Across the water the Dow Jones climbed again to 17,279.7 - a record high - helped by the biggest IPO in history from Alibaba, now valued at more than $230bn.
We start with a trading update from Tesco- or rather a pretty serious numbers foul-up. Tesco's Board believes the guidance it issued on 29 August for Group profits for the six months to 23 August was overstated by £250m.
Work is "ongoing" on what impact they will have on the full year the company says. The number crunching relates to its food business.
"We have uncovered a serious issue and have responded accordingly," says boss Dave Lewis. "The Board, my colleagues, our customers and I expect Tesco to operate with integrity and transparency and we will take decisive action as the results of the investigation become clear."
Next, Dairy Crest. In a "challenging" trading environment it expects first half Group profits broadly in line with last year though property profits from the sale of surplus delivery depots will make up a greater proportion of profits than in the same period last year.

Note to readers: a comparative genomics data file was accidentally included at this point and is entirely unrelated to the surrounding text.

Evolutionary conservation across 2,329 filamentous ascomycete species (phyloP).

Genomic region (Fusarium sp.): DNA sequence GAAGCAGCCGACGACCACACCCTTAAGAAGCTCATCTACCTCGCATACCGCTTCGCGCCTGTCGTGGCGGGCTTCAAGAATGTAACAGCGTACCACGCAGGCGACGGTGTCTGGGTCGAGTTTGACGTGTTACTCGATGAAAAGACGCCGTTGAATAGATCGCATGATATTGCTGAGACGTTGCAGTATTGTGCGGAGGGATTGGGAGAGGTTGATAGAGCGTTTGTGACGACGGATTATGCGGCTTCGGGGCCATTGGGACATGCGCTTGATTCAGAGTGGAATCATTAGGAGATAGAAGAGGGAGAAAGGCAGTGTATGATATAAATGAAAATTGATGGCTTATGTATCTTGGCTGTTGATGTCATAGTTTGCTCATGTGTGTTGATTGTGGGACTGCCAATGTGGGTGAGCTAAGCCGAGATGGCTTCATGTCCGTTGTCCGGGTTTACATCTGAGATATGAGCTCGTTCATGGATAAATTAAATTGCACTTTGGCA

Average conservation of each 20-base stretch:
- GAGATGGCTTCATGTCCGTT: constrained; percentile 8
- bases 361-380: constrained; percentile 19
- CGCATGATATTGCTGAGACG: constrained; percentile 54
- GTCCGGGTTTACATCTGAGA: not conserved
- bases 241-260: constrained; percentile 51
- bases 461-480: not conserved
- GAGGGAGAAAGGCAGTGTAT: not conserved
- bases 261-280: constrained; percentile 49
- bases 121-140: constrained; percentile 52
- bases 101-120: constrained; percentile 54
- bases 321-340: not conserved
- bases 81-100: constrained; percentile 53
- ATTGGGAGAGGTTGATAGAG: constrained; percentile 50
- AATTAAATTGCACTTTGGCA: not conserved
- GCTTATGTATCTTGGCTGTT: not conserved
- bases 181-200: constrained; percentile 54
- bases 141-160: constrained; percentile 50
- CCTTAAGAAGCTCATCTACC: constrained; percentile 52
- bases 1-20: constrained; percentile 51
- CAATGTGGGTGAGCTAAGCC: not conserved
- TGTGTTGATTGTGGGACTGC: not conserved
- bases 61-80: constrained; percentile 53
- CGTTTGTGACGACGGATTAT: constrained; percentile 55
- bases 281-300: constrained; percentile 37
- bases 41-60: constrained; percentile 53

However its dairy operations were loss making in the period despite the increase in property profits and Dairy Crest says it has "regrettably cut the prices we pay to our farmers for their milk in line with the rest of the market".
Finally, its thought EE is in discussions to take on as many as 60 stores from Phones4U. Vodafone has already agreed to take on 140 outlets.
However more than 600 employees at the Newcastle-upon-Lyme have lost their jobs. An announcement from EE on the store restructuring is imminent.
It's quite a retail car crash; while Vodafone and EE are saving some jobs, their move to end their relationship with Phones4U helped send the retailer to the wall.
How the UK has become a tax haven for the wealthy
Ordinary people pay for tax havens
Scamwatch: "crash for cash" fraud